crimes in the Philippines

Who is Ruben Feliciano, the controversial Cebu businessman and politician?

Rambo Talabong
Who is Ruben Feliciano, the controversial Cebu businessman and politician?

RUBEN FELICIANO. Image from Facebook.

Ruben Feliciano is known for his death threats against political rivals whom he branded as 'narco politicians'

Controversial businessman and politician Ruben Feliciano became Cebu City’s first high-profile fatality of 2021 when he was shot dead by still unknown assailants on the first night of the new year.

Feliciano was with his nephew, Kit, when he was attacked. The nephew survived but Feliciano died on the spot.

His death has caused a buzz in Cebu, where he lost a mayoral bid in 2019.

Feliciano came under the spotlight when he challenged the reelection bid of San Fernando Mayor Lakambini “Neneth” Reluya in 2019. He was suspected of involvement in the ambush on the mayor and her husband Ricardo “Nonoy” Reluya months before the May 2019 elections. Mayor Reluya survived the attack but her husband did not.

Feliciano was also suspected of involvement in a string of killings and attempted killings against the Reluyas’ allies, mostly due to his public threats against them.

A Facebook profile bearing his name was documented spreading an alleged kill list that bore the name of local officials who were later killed. In an interview with Rappler in 2019, he denied ordering the ambushes and owning the profile, but admitted to threatening his opponents and branding them as “narco politicians.” He said it was his way of supporting President Rodrigo Duterte’s drug war.

“I will kill you,” Feliciano recalled warning the politicians – echoing Duterte’s threats to drug users and pushers.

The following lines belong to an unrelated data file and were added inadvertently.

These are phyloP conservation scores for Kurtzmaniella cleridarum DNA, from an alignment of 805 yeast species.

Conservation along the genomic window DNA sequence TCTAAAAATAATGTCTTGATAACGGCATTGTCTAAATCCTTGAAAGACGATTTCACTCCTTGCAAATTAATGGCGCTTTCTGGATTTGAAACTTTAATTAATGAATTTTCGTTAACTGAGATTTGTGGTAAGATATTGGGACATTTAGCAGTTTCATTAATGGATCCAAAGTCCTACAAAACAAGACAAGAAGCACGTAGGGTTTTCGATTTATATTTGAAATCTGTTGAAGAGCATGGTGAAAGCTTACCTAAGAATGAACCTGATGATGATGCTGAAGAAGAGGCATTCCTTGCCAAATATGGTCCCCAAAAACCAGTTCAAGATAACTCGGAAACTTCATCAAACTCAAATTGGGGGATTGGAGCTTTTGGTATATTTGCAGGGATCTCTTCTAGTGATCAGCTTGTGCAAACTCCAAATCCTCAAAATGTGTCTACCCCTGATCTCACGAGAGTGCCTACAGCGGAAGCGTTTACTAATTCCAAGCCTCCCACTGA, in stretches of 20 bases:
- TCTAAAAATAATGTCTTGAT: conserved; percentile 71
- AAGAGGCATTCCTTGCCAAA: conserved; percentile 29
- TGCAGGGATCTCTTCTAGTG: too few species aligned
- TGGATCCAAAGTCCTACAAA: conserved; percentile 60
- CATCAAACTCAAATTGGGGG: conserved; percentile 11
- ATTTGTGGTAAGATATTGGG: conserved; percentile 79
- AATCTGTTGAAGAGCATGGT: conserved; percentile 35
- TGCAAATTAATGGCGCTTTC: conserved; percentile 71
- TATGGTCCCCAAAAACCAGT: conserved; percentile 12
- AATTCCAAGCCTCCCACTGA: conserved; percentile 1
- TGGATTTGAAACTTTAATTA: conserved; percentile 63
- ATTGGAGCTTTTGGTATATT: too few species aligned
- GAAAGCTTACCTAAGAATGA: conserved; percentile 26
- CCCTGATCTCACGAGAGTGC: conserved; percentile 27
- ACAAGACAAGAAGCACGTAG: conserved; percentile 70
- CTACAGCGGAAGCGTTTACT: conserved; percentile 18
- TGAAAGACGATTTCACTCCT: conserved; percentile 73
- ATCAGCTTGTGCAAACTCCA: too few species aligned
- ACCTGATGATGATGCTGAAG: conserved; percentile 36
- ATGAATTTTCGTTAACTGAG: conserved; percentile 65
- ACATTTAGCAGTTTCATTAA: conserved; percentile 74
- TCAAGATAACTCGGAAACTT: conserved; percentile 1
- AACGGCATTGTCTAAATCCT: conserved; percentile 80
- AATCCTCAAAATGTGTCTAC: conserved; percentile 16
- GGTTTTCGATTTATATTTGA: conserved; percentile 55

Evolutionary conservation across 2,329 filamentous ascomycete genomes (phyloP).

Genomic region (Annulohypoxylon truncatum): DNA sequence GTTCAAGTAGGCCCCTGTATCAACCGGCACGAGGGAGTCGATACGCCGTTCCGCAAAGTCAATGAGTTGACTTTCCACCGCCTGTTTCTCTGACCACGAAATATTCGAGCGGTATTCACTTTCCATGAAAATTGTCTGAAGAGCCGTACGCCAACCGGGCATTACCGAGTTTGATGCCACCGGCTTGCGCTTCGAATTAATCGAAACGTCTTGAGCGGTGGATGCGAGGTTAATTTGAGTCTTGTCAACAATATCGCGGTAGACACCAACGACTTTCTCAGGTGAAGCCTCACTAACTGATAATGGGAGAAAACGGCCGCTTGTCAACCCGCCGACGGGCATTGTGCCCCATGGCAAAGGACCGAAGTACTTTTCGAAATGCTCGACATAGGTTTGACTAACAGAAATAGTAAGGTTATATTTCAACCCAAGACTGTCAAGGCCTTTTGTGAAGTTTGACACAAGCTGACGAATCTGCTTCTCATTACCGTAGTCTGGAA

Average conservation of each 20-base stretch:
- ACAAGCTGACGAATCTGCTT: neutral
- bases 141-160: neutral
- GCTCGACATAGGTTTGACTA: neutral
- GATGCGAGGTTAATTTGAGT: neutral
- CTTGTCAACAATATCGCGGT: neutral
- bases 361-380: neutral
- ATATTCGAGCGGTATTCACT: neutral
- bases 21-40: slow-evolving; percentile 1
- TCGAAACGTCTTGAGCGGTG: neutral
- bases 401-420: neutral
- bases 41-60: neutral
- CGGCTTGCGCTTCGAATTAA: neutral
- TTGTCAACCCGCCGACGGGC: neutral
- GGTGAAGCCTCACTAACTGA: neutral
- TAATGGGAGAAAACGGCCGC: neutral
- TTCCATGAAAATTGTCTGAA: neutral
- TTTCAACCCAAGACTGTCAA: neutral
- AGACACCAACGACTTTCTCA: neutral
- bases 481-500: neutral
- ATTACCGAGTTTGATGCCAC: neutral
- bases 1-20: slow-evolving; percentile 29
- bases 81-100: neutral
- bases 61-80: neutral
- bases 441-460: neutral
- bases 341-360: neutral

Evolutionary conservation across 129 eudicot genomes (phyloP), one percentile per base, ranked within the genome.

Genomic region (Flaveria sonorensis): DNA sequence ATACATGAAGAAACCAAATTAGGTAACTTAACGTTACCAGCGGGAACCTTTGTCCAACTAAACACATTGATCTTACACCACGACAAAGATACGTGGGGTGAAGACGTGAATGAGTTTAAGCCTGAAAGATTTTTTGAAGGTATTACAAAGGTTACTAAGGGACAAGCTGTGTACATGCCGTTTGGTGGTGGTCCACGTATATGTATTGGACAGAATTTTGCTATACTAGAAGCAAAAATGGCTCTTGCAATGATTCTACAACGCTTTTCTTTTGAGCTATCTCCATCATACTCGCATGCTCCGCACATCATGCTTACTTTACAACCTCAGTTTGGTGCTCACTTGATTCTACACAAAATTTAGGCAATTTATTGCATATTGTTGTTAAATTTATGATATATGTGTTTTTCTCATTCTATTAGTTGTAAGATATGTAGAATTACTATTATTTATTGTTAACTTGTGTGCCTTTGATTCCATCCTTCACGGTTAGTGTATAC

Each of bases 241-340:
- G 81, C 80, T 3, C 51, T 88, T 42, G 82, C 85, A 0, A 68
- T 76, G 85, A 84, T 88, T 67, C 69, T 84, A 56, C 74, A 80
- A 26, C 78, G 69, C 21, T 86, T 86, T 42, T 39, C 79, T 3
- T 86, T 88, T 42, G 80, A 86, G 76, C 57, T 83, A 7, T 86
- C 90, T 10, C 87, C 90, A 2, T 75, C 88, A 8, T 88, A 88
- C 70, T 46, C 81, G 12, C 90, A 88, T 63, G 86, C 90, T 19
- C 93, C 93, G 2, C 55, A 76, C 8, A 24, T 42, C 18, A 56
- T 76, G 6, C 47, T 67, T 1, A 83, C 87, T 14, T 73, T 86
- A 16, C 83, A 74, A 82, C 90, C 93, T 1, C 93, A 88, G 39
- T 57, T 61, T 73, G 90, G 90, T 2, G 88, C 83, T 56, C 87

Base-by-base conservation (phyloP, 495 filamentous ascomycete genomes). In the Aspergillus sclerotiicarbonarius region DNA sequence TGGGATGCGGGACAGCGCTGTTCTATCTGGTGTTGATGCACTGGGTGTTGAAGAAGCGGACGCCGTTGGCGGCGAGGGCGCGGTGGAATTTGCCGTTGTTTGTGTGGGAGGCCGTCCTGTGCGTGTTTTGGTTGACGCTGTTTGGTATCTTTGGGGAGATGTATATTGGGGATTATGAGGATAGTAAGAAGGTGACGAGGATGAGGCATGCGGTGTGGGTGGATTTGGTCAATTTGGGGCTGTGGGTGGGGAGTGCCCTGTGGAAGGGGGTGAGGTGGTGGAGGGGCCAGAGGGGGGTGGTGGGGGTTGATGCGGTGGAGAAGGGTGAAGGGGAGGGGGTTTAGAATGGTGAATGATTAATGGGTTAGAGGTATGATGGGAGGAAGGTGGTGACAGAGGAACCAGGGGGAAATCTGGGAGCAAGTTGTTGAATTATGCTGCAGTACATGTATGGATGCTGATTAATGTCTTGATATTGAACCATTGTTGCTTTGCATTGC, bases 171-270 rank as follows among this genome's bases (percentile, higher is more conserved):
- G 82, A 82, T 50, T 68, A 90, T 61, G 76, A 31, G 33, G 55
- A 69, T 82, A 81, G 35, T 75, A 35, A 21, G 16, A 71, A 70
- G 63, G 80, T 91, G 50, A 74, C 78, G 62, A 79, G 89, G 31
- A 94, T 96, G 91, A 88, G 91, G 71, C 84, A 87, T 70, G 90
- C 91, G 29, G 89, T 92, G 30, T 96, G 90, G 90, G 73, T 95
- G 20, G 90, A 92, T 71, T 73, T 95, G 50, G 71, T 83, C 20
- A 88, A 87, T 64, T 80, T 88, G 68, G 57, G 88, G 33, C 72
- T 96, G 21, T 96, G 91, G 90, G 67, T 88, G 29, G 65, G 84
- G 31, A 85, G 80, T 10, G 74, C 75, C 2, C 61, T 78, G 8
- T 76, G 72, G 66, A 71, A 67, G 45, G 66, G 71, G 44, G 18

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Berita hari ini: Sabtu, 14 Januari 2017

Feliciano’s troubles

In February 2019, Cebu police invited Feliciano for questioning as they looked into politics as a possible motive behind the ambush on Mayor Reluya and her husband.

Lakambini was injured, while 3 of her companions, including her husband, Ricardo, died when unidentified gunmen opened fire on their vehicle in Barangay Linao, Talisay City, in January 2019. Feliciano denied any involvement.

Less than a week before Ricardo was killed, he showed local reporters screenshots of threatening Facebook comments allegedly posted by a Facebook profile named Ruben O. Feliciano, which Feliciano disowned before the police.

“I’m here because I want to clear my name because I have nothing to do with that incident. My conscience is clear so there is nothing to be afraid of,” he was quoted as saying to police then.

Feliciano was eventually cleared of involvement in the crime.

Conflict with the Reluyas

Feliciano’s fight with the Reluyas had been extensively covered by local news outlets.

In 2018, Feliciano and Mayor Reluya fought over an international port that Feliciano wanted to build in the coastal barangay of Sangat in San Fernando.

The project aimed to reclaim 23 hectares of seawater, costing an estimated P12 billion. This has not been completed as Reluya and other coastal development agencies blocked the project.

Reluya issued an executive order against the project, citing the lack of requirements such as Feliciano’s response to complaints from fisherfolk in the area.

Feliciano fought back by suing the mayor and her husband before the regional Office of the Ombudsman.

Post-election violence?

Feliciano also got in trouble because of his election supporters.

In May 2019, the military arrested 4 of his supporters for allegedly firing at their outpost.

An aspiring town councilor at the time, Joy Resogento accused Feliciano of bringing armed men into their territory to harass them.  Feliciano denied this and alleged that he was threatened with an ambush in the area but Resogento dismissed the claim as absurd.

Little was heard of Feliciano following his mayoral defeat in 2019, as he pursued business more than politics.

Feliciano adds to a list of hundreds of unsolved killings in Cebu City since Duterte assumed office.

Many of these killings – at least 320 – occurred under the watch of former Central Visayas police chief General Debold Sinas, who is now the chief of the Philippine National Police. –

Rambo Talabong

Rambo Talabong covers the House of Representatives and local governments for Rappler. Prior to this, he covered security and crime. He was named Jaime V. Ongpin Fellow in 2019 for his reporting on President Rodrigo Duterte’s war on drugs. In 2021, he was selected as a journalism fellow by the Fellowships at Auschwitz for the Study of Professional Ethics.